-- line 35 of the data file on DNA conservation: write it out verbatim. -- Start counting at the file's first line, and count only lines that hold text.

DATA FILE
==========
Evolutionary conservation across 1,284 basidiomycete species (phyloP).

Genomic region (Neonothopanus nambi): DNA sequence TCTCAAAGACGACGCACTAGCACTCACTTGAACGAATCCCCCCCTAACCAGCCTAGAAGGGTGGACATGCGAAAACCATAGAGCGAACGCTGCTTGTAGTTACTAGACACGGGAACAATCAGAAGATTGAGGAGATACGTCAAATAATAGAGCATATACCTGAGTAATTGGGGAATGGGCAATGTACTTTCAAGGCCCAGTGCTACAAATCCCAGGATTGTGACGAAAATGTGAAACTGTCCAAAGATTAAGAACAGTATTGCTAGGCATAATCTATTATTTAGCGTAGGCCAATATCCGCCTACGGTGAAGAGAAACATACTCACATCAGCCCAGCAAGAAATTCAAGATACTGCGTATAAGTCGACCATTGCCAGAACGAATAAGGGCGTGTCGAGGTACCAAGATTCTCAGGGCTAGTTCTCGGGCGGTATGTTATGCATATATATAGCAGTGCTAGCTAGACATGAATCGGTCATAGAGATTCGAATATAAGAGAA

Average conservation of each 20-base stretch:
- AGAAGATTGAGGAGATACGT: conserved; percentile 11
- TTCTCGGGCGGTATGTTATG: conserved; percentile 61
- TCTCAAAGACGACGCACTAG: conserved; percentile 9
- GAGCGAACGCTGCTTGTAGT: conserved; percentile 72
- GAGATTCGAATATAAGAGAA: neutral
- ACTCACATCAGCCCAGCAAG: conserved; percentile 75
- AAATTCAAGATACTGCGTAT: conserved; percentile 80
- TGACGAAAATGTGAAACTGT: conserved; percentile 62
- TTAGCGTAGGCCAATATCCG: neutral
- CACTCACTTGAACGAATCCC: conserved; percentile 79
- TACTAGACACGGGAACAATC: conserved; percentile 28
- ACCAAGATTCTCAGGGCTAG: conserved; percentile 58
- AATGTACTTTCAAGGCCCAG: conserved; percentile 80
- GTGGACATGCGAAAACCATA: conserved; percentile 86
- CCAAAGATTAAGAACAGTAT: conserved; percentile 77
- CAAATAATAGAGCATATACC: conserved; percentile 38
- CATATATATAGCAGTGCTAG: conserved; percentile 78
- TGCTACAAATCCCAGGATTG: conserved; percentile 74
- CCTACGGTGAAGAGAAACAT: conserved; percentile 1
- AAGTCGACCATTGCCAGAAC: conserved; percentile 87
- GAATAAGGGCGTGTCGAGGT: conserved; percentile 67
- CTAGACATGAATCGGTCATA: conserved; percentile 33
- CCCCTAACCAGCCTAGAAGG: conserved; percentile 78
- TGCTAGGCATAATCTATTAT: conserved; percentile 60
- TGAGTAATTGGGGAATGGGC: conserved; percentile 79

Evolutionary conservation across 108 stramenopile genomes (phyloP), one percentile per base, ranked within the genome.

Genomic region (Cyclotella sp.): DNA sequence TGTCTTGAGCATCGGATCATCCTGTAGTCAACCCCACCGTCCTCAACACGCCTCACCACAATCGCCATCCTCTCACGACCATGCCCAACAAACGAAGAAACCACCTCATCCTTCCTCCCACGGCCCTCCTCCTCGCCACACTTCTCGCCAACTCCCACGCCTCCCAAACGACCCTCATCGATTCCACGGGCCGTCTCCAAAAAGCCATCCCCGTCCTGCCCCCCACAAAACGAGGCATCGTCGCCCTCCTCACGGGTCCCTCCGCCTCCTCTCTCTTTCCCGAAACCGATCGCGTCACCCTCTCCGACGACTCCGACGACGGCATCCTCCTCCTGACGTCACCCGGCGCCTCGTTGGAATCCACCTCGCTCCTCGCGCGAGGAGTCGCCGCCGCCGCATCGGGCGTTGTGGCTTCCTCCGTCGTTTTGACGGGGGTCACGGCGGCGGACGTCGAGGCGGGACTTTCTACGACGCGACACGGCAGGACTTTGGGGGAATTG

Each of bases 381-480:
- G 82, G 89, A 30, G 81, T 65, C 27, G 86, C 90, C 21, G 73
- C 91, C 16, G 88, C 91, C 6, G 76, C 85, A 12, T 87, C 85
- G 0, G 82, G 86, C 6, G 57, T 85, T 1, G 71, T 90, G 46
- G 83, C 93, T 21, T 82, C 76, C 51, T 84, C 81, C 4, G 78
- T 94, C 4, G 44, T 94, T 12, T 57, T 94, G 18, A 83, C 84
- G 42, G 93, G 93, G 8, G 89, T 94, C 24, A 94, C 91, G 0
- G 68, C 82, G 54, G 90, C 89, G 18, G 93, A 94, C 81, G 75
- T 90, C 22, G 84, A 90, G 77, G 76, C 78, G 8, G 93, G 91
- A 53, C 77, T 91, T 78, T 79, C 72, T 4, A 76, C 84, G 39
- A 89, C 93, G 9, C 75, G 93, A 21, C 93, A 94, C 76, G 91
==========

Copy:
- G 83, C 93, T 21, T 82, C 76, C 51, T 84, C 81, C 4, G 78